Here the ever-present Dr. P again leads by example on a separate SHU email account just for correspondence with students. He gets many, frequent updates from them, including from one who’s had three heart transplant surgeries (one while at SHU) and another who asked for meal assistance. He responds to them all. Small wonder that he’s been invited to eight alumni weddings.
A familiar face
A proud son of Newark, New Jersey, Petillo was no stranger to SHU when he assumed its presidency. He had served on Sacred Heart’s board from 1984 to ’89 while he was chancellor of Seton Hall University.
Petillo had earned his Ph.D. in counseling and personnel services from Fordham University and served several corporations and organizations in positions of executive leadership before Jack Welch — the late chairman and CEO of General Electric — approached him to become dean of SHU’s Jack Welch College of Business & Technology. Petillo agreed, coming on board in March 2009 amid the Great Recession, just when the business school was about to embark on a three-year accreditation process, an important step that required the experience he could bring to it.
Just 18 months into that successful process, Petillo accepted the interim presidency of the university in October 2010 and was formally appointed March 2011. Together with his wife, Sabina, a medical internist, and his daughter, Ariana, the family assumed residency of the president’s house on campus and instantly engaged with the SHU community.
That kind of engagement would prove crucial when Covid struck.
“We started preparing immediately when the first case was announced at Arizona State University,” says MacNamara, co-chair of the university’s Covid task force, who served in the Fairfield Police Department for 30 years. “We were always at the forefront — messaging, testing weekly and managing those who were ill by utilizing the former GE guest house on the West campus.”
The committee met daily via Zoom, then biweekly and eventually weekly during the height of the crisis and issued statements twice weekly at least, then weekly to students and parents. Fortunately, there was never a large outbreak and the response from the community was tremendous. “The educational mission never stopped,” McNamara says. “We knew early on that we had a responsibility to manage it.”
Last fall, the students were back on campus, save for two weeks around Halloween, and returned for the full second semester. MacNamara says that students have been ever more diligent since, respecting and abiding by campus-wide mandates, known as the Pioneer Promise, Pioneer being the name of their sports teams.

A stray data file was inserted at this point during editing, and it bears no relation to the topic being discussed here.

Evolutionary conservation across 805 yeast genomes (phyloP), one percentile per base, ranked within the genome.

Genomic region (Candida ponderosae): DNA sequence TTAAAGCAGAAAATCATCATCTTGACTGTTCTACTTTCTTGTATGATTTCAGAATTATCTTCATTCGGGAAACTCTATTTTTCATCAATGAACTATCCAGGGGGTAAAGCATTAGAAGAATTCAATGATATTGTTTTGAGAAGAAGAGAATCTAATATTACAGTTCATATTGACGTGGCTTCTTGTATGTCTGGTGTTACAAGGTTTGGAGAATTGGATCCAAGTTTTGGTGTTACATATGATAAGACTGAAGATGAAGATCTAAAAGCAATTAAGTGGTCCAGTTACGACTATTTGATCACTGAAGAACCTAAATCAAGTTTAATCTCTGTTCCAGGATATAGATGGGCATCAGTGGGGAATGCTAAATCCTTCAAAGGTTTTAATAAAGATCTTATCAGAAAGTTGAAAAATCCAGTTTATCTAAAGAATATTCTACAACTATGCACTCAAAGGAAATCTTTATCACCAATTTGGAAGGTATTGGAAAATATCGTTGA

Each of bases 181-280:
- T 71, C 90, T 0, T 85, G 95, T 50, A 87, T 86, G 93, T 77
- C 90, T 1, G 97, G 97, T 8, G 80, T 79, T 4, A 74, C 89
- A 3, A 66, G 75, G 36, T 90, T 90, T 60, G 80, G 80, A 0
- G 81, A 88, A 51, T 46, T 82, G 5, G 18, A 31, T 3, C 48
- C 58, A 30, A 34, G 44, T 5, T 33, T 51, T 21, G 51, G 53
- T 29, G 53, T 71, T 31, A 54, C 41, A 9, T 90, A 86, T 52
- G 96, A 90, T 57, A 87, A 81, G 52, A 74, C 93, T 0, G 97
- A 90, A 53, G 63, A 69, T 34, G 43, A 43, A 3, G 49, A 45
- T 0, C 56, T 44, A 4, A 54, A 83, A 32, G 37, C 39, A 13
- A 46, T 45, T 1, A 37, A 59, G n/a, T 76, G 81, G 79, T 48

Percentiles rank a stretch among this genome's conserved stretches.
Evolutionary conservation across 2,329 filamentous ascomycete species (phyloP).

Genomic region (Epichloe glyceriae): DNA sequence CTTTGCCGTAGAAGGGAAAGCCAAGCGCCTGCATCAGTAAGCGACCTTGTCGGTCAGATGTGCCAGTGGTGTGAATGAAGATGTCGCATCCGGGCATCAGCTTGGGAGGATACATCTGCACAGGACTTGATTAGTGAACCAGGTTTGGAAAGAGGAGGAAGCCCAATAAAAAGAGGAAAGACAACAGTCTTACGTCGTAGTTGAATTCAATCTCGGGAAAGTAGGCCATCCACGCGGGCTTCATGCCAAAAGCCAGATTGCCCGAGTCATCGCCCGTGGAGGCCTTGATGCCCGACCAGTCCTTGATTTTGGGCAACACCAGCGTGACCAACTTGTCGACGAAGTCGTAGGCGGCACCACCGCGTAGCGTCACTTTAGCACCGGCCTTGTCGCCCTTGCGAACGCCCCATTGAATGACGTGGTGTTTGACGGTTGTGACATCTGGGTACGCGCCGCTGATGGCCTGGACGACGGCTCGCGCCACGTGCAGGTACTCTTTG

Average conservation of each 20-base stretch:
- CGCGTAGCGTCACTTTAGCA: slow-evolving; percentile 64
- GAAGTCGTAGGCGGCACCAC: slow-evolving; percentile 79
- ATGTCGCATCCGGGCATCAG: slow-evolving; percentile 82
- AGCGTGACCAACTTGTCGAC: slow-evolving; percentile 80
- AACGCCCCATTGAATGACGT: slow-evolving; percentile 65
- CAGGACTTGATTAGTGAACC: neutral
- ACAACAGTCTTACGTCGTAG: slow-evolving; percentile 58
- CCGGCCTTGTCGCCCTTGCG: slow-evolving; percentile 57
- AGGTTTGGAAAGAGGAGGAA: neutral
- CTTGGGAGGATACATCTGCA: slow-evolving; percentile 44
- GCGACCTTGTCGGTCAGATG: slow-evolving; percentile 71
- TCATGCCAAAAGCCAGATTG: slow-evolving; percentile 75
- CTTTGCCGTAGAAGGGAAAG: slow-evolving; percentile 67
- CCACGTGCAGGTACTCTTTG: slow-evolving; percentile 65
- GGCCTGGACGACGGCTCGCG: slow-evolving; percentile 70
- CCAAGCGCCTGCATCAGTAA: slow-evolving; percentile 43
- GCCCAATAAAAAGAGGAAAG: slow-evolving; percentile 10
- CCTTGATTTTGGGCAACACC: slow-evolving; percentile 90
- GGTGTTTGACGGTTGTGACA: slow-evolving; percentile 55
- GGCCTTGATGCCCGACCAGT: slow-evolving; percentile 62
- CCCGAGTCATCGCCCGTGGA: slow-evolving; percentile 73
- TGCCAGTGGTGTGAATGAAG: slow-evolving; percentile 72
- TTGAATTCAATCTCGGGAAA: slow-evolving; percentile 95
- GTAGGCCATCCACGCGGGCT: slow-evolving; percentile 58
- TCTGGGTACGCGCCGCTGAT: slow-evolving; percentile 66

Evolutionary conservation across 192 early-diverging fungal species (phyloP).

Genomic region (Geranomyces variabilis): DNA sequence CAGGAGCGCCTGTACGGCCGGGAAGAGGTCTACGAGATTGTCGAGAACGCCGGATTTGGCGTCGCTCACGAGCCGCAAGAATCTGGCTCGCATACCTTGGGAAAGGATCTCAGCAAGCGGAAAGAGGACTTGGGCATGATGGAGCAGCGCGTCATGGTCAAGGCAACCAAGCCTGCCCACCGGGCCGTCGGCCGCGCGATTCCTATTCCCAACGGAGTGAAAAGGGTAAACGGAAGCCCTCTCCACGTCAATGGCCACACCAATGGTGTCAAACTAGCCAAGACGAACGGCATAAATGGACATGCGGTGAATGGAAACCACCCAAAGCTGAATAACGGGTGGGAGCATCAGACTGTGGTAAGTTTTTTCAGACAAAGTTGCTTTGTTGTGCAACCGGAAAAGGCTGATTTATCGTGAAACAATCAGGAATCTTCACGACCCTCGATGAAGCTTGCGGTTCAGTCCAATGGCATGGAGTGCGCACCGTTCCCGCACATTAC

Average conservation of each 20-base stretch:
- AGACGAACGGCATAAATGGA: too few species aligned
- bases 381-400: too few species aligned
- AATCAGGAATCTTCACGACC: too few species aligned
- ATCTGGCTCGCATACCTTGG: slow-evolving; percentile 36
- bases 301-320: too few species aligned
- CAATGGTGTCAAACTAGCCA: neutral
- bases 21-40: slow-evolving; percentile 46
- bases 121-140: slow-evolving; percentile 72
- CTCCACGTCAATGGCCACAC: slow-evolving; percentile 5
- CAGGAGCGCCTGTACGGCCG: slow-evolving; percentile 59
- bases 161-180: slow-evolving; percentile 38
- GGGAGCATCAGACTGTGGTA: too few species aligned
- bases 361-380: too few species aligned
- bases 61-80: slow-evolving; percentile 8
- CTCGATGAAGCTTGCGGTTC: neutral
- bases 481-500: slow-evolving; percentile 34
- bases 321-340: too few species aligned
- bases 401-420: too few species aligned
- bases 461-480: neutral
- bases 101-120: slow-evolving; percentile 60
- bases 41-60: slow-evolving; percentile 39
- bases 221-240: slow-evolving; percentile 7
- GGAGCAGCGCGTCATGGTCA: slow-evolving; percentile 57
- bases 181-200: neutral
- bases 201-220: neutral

Before the end of last semester, the university had a tribute to first responders in the chapel, wherein students, faculty and staff read aloud the names of all 6,000 Connecticut residents whose lives were lost during the pandemic, ending with those with ties to the SHU community.
At the close of the spring semester, the university held four graduation ceremonies outdoors, the first for the class of 2020. “We expected a few hundred and we had over 900 kids come back, Petillo says. “Of course, we had parents, too, and they applauded the dais party and just said ‘thank you.’
Taking advantage of their spacious setting, school officials also set up a mass vaccination site on campus, not only for the SHU community but for the greater surrounding area, administering some 18,000 vaccines in an effort managed by Hartford Health. (The school is part of the federal government’s Covid-19 College Vaccine Challenge. See story on Page 10.) “We were never spectators,” Petillo says, “and we were fortunate not to lose one student (to the virus).
“They (the students) come here because of the sense of community, but because of the faculty, they stay. Retention has moved up considerably. The faculty guidance and advisement have played an important role.” In the fall, SHU will have its largest incoming class. Adds Petillo: “We were more selective, but (still) have 1,900 coming in the fall. Last year it was 1,600.”
Clearly for SHU, as with other campuses, everyone is looking forward to the return of annual celebrations like Homecoming and Family Weekend. Says the man who promised the university the ride of its life 10 years ago, “We are counting on going full steam.”
Sacred Heart University at a glance
- In a nutshell: Sacred Heart University is a private, Roman Catholic university in Fairfield, founded in 1963 by the Most Rev. Walter W. Curtis, bishop of the Diocese of Bridgeport. It is known not only for its academic programs but also for its social interactions and social activism, with 33 Division I athletic teams, more than 100 student clubs and organizations, a robust sorority and fraternity life and more than 110,000 hours of community engagement performed globally by students, faculty and staff.
- President: John J. Petillo
- Students: 9,000-plus undergraduate and
- Faculty and staff: 1,500-plus
- Operating budget: $234 million
- Endowment: $190 million
- Tuition per year: $44,960 per year
- For more, visit sacredheart.edu.